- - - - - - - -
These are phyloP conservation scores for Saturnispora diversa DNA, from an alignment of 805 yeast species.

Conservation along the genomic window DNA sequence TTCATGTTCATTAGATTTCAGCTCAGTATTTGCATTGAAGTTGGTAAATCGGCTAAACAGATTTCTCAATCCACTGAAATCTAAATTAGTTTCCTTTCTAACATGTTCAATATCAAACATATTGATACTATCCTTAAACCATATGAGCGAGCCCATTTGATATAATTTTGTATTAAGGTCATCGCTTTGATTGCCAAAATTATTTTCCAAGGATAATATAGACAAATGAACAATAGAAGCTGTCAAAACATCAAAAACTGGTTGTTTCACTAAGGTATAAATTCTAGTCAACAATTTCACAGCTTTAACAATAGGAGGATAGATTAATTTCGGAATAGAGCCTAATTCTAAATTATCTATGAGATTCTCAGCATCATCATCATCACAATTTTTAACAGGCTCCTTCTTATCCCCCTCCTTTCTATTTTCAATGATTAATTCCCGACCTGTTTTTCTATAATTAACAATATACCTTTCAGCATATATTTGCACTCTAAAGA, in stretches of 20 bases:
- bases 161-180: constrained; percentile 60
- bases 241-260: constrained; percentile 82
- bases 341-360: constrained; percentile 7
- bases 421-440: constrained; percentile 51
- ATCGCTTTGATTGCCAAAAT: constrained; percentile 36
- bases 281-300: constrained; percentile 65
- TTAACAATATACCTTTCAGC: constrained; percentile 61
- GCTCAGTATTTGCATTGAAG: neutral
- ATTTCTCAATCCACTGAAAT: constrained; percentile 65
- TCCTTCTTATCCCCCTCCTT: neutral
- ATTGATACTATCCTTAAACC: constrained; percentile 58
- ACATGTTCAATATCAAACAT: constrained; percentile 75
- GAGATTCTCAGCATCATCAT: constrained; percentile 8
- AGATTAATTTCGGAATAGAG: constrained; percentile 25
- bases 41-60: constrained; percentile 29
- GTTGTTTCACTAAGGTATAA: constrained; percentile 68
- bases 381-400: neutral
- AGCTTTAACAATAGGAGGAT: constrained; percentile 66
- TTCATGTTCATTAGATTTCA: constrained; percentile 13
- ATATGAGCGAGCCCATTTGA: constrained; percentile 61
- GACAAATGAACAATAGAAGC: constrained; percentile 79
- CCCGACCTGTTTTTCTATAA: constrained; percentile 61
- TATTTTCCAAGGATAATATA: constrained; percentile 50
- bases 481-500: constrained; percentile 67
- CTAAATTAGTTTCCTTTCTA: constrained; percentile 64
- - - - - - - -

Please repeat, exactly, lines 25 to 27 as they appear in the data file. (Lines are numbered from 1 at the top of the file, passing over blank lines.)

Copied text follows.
- TATTTTCCAAGGATAATATA: constrained; percentile 50
- bases 481-500: constrained; percentile 67
- CTAAATTAGTTTCCTTTCTA: constrained; percentile 64